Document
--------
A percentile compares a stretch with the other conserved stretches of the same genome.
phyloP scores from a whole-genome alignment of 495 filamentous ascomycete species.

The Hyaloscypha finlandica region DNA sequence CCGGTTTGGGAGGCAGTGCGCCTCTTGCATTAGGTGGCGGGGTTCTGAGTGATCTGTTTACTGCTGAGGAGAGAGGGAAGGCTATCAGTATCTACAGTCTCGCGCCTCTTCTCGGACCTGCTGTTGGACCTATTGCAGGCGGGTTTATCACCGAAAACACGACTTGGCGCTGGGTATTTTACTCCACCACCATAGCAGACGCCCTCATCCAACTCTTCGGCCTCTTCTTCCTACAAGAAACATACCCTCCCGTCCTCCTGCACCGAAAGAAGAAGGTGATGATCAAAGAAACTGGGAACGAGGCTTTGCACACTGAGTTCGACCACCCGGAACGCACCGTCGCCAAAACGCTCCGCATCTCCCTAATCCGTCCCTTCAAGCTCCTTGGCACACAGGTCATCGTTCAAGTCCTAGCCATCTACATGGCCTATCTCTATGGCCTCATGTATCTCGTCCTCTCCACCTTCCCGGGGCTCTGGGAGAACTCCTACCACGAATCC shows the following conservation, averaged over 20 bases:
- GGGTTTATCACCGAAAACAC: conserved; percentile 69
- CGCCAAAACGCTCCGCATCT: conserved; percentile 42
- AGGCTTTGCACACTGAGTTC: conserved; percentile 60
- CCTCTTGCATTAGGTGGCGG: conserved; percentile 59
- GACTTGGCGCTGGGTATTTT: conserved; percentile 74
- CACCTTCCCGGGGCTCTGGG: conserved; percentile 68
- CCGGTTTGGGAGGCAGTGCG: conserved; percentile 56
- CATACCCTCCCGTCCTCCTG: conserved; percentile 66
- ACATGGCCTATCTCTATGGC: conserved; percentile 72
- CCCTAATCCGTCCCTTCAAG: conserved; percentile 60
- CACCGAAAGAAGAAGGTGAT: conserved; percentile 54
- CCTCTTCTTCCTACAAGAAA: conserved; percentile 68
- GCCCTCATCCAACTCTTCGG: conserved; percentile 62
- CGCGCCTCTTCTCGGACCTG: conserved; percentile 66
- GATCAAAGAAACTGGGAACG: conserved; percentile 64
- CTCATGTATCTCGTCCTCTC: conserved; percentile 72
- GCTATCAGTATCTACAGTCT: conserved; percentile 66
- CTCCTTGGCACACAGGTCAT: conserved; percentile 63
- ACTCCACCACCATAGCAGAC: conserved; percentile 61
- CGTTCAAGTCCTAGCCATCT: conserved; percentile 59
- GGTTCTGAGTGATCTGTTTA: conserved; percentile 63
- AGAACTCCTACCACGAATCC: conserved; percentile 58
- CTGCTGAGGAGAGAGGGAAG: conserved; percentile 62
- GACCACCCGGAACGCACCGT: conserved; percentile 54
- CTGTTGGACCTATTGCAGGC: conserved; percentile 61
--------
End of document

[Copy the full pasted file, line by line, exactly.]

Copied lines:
A percentile compares a stretch with the other conserved stretches of the same genome.
phyloP scores from a whole-genome alignment of 495 filamentous ascomycete species.

The Hyaloscypha finlandica region DNA sequence CCGGTTTGGGAGGCAGTGCGCCTCTTGCATTAGGTGGCGGGGTTCTGAGTGATCTGTTTACTGCTGAGGAGAGAGGGAAGGCTATCAGTATCTACAGTCTCGCGCCTCTTCTCGGACCTGCTGTTGGACCTATTGCAGGCGGGTTTATCACCGAAAACACGACTTGGCGCTGGGTATTTTACTCCACCACCATAGCAGACGCCCTCATCCAACTCTTCGGCCTCTTCTTCCTACAAGAAACATACCCTCCCGTCCTCCTGCACCGAAAGAAGAAGGTGATGATCAAAGAAACTGGGAACGAGGCTTTGCACACTGAGTTCGACCACCCGGAACGCACCGTCGCCAAAACGCTCCGCATCTCCCTAATCCGTCCCTTCAAGCTCCTTGGCACACAGGTCATCGTTCAAGTCCTAGCCATCTACATGGCCTATCTCTATGGCCTCATGTATCTCGTCCTCTCCACCTTCCCGGGGCTCTGGGAGAACTCCTACCACGAATCC shows the following conservation, averaged over 20 bases:
- GGGTTTATCACCGAAAACAC: conserved; percentile 69
- CGCCAAAACGCTCCGCATCT: conserved; percentile 42
- AGGCTTTGCACACTGAGTTC: conserved; percentile 60
- CCTCTTGCATTAGGTGGCGG: conserved; percentile 59
- GACTTGGCGCTGGGTATTTT: conserved; percentile 74
- CACCTTCCCGGGGCTCTGGG: conserved; percentile 68
- CCGGTTTGGGAGGCAGTGCG: conserved; percentile 56
- CATACCCTCCCGTCCTCCTG: conserved; percentile 66
- ACATGGCCTATCTCTATGGC: conserved; percentile 72
- CCCTAATCCGTCCCTTCAAG: conserved; percentile 60
- CACCGAAAGAAGAAGGTGAT: conserved; percentile 54
- CCTCTTCTTCCTACAAGAAA: conserved; percentile 68
- GCCCTCATCCAACTCTTCGG: conserved; percentile 62
- CGCGCCTCTTCTCGGACCTG: conserved; percentile 66
- GATCAAAGAAACTGGGAACG: conserved; percentile 64
- CTCATGTATCTCGTCCTCTC: conserved; percentile 72
- GCTATCAGTATCTACAGTCT: conserved; percentile 66
- CTCCTTGGCACACAGGTCAT: conserved; percentile 63
- ACTCCACCACCATAGCAGAC: conserved; percentile 61
- CGTTCAAGTCCTAGCCATCT: conserved; percentile 59
- GGTTCTGAGTGATCTGTTTA: conserved; percentile 63
- AGAACTCCTACCACGAATCC: conserved; percentile 58
- CTGCTGAGGAGAGAGGGAAG: conserved; percentile 62
- GACCACCCGGAACGCACCGT: conserved; percentile 54
- CTGTTGGACCTATTGCAGGC: conserved; percentile 61